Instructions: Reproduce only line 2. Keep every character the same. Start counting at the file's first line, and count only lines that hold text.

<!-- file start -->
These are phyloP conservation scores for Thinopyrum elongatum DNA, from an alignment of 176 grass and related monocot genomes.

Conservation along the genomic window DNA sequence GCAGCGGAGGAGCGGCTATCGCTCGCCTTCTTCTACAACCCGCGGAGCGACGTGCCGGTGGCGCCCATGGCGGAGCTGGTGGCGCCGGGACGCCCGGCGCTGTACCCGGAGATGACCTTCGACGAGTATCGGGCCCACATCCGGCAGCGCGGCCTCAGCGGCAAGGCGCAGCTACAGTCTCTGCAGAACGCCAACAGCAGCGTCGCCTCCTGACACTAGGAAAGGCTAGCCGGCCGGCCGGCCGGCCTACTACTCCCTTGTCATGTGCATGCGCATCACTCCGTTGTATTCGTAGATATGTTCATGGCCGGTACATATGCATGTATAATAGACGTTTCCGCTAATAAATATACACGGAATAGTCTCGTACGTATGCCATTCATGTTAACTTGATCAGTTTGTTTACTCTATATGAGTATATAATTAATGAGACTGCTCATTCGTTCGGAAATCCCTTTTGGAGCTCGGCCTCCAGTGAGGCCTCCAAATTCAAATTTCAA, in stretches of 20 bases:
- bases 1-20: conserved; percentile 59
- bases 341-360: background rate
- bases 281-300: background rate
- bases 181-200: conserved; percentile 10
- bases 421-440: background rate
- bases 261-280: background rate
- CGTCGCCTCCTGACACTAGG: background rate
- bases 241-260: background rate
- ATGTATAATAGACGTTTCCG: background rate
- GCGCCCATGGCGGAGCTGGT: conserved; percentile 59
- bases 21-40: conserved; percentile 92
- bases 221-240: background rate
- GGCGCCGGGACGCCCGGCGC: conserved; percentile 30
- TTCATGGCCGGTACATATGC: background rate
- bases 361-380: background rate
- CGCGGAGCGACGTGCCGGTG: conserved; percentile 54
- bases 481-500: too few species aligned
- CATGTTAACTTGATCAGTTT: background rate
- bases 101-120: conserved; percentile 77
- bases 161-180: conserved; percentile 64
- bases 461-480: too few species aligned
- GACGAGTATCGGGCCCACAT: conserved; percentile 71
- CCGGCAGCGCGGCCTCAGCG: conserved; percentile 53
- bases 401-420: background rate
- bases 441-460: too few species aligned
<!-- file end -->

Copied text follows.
Conservation along the genomic window DNA sequence GCAGCGGAGGAGCGGCTATCGCTCGCCTTCTTCTACAACCCGCGGAGCGACGTGCCGGTGGCGCCCATGGCGGAGCTGGTGGCGCCGGGACGCCCGGCGCTGTACCCGGAGATGACCTTCGACGAGTATCGGGCCCACATCCGGCAGCGCGGCCTCAGCGGCAAGGCGCAGCTACAGTCTCTGCAGAACGCCAACAGCAGCGTCGCCTCCTGACACTAGGAAAGGCTAGCCGGCCGGCCGGCCGGCCTACTACTCCCTTGTCATGTGCATGCGCATCACTCCGTTGTATTCGTAGATATGTTCATGGCCGGTACATATGCATGTATAATAGACGTTTCCGCTAATAAATATACACGGAATAGTCTCGTACGTATGCCATTCATGTTAACTTGATCAGTTTGTTTACTCTATATGAGTATATAATTAATGAGACTGCTCATTCGTTCGGAAATCCCTTTTGGAGCTCGGCCTCCAGTGAGGCCTCCAAATTCAAATTTCAA, in stretches of 20 bases: